Psychotherapy. Talk therapy (psychotherapy) or counseling and behavior therapy can both aid with stress management and coping skills development. Family counseling may be considered if it is possible. Other mental health issues, such as depression, might be addressed as well.

Medication. Further mental health conditions, like anxiety or depression, may be treated with medications.

Hospitalization. A short stay in a mental clinic or psychiatric facility may be required for safety and treatment in severe instances.

Treatment may be refused or ineffective, particularly for those with severe factitious conditions.

The goal in these circumstances might be to prevent more invasive or dangerous therapies. When the factitious disorder is forced on others, the doctor looks for signs of abuse and, if necessary, reports the abuse to the proper authorities.

Home Remedies And A Healthy Lifestyle

These suggestions, in addition to professional treatment for a factitious disorder, may be beneficial to those with factitious disorders:

Follow your treatment regimen to the letter. Keep all of your treatment appointments and take all of your meds as prescribed. If you feel compelled to injure yourself or become unwell, speak openly with your therapist or primary care physician about other strategies to cope with emotions.

Having a medical gatekeeper is a wise idea. Instead of visiting several doctors, experts, and hospitals, have one trustworthy primary care provider oversee your medical treatment.

Keep the dangers in mind. Tell yourself that every time you injure yourself or have an unnecessary dangerous test or procedure, you risk long-lasting injury or even death.

Do not flee. Resist the impulse to change doctors or relocate to a new place where medical experts are unfamiliar with your history. Your therapist can assist you in overcoming these strong desires.

Make friendships and develop acquaintances. Many individuals who suffer from the factitious disorder have limited relationships or friendships and other forms of social interaction. Find someone with whom you can confide, share good times, and offer your own support.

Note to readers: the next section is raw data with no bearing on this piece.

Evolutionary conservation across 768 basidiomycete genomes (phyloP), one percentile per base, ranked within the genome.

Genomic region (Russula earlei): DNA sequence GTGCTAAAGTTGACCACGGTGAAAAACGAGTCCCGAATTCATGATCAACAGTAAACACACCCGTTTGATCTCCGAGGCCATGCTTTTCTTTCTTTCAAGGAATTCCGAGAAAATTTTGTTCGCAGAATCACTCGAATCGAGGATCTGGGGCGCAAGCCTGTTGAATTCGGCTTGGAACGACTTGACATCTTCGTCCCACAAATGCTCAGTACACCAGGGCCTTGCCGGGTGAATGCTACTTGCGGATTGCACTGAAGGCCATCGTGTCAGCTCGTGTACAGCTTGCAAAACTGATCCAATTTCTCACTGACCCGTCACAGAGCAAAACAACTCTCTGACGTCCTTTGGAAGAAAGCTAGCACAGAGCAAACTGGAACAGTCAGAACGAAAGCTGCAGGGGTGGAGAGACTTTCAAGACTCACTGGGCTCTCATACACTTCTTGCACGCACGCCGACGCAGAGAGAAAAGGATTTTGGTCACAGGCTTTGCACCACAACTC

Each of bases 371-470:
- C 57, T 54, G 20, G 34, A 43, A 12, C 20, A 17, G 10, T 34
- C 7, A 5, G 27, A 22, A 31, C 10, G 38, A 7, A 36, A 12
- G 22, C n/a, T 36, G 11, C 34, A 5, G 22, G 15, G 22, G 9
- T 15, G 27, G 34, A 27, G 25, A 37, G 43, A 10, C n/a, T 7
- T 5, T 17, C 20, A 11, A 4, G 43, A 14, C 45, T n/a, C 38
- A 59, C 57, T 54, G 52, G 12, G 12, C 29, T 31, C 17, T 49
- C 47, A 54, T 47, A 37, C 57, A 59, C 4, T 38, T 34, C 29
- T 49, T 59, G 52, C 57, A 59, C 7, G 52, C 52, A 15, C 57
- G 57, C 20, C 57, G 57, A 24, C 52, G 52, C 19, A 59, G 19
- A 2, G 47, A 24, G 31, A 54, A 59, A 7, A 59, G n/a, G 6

When a doctor suspects that psychological difficulties are playing a role in the sickness, an individual with a factitious disorder is likely to seek treatment.

If your dear one is experiencing symptoms that could indicate a factitious condition, his or her therapist may contact you ahead of time — with the person’s permission — to discuss his or her medical history.

You proactively seek treatment for many ailments if you have Munchausen syndrome, but you are usually afraid to acknowledge and seek therapy for the condition itself. This complicates treating this illness, and the prognosis for recovery is bleak. It may be beneficial if caregivers can prevent you from self-harm and teach you about the potential effects. It’s also a good idea to try to limit your care to just one or two doctors who work closely together (internist or psychiatrist, for instance).

When seeking treatment, the first step is to change your behavior and limit your need for healthcare resources.

Once this goal is achieved, counseling will focus on addressing any underlying mental health issues that may be influencing your behavior, as well as assisting you in addressing other social requirements.

Psychotherapy is the most common treatment for Munchausen syndrome (a type of counseling). The focus of treatment will be on improving your mindset and behavior (cognitive-behavioral therapy). Family therapy may also be beneficial in educating your close members of the family about Munchausen Syndrome. Group therapy may help you feel less alone or as if no one cares about you. Antidepressants and antipsychotic medicines aren’t known to assist.